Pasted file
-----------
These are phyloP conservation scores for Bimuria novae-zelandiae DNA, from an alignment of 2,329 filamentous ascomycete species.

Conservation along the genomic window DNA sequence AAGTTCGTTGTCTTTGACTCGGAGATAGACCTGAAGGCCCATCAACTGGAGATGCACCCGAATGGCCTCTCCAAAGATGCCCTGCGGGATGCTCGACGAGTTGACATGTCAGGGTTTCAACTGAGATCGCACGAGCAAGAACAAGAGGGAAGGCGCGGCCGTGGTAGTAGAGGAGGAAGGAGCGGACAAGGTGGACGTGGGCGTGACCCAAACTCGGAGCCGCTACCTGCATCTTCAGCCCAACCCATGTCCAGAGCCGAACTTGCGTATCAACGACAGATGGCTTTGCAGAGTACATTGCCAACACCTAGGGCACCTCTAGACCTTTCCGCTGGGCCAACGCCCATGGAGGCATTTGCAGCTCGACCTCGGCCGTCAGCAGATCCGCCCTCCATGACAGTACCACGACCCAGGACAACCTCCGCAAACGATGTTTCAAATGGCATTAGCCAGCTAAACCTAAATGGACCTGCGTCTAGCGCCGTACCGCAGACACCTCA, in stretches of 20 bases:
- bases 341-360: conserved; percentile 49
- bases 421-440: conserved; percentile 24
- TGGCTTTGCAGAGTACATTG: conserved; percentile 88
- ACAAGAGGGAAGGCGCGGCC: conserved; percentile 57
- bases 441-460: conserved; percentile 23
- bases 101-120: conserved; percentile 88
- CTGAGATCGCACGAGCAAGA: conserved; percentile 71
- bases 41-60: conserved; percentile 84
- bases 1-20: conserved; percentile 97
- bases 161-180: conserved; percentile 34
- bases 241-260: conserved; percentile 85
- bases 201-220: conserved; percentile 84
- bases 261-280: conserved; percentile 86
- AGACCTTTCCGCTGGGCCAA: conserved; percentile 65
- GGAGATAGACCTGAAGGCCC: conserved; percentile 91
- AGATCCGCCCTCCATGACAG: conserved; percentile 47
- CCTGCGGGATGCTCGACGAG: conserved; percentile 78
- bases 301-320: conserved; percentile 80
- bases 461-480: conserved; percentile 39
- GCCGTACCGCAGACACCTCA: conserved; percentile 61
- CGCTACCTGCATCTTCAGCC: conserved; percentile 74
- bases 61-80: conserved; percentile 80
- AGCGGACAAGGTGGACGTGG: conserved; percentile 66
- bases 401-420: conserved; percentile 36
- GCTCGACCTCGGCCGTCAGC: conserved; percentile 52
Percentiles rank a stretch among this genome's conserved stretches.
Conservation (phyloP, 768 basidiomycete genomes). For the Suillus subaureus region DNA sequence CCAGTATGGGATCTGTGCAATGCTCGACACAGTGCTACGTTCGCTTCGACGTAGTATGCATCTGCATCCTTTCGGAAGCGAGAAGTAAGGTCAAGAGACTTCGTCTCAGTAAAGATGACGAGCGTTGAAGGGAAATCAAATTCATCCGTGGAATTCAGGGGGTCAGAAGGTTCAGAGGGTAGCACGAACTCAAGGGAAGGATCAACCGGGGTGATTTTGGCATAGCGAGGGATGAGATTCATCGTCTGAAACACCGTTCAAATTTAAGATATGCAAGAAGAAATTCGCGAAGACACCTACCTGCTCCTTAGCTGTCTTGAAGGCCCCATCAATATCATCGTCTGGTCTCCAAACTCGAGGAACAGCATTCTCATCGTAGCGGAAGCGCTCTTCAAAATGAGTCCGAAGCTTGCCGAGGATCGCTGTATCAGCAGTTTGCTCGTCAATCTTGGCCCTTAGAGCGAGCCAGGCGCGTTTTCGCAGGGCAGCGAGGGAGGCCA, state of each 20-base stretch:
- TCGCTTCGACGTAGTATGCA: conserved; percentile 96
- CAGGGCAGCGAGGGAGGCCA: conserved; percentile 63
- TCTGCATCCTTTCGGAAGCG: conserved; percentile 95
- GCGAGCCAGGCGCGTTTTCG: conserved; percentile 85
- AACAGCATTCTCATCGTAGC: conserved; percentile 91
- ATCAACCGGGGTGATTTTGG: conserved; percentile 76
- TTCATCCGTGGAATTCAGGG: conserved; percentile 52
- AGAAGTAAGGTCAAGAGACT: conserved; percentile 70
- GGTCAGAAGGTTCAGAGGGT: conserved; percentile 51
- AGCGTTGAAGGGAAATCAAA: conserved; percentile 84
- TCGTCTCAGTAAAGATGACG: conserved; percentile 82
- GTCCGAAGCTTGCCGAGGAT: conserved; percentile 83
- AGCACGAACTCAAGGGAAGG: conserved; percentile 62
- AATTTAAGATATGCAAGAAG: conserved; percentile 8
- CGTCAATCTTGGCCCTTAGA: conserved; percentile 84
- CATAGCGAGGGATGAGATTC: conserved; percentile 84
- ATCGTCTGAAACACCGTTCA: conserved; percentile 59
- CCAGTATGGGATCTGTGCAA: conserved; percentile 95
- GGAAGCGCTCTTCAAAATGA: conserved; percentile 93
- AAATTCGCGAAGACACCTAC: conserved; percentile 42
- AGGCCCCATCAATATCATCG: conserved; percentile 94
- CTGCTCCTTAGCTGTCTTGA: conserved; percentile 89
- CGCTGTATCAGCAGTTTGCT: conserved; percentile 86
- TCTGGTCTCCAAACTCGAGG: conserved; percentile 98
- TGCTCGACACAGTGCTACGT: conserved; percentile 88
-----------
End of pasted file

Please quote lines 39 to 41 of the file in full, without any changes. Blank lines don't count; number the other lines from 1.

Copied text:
- AGCGTTGAAGGGAAATCAAA: conserved; percentile 84
- TCGTCTCAGTAAAGATGACG: conserved; percentile 82
- GTCCGAAGCTTGCCGAGGAT: conserved; percentile 83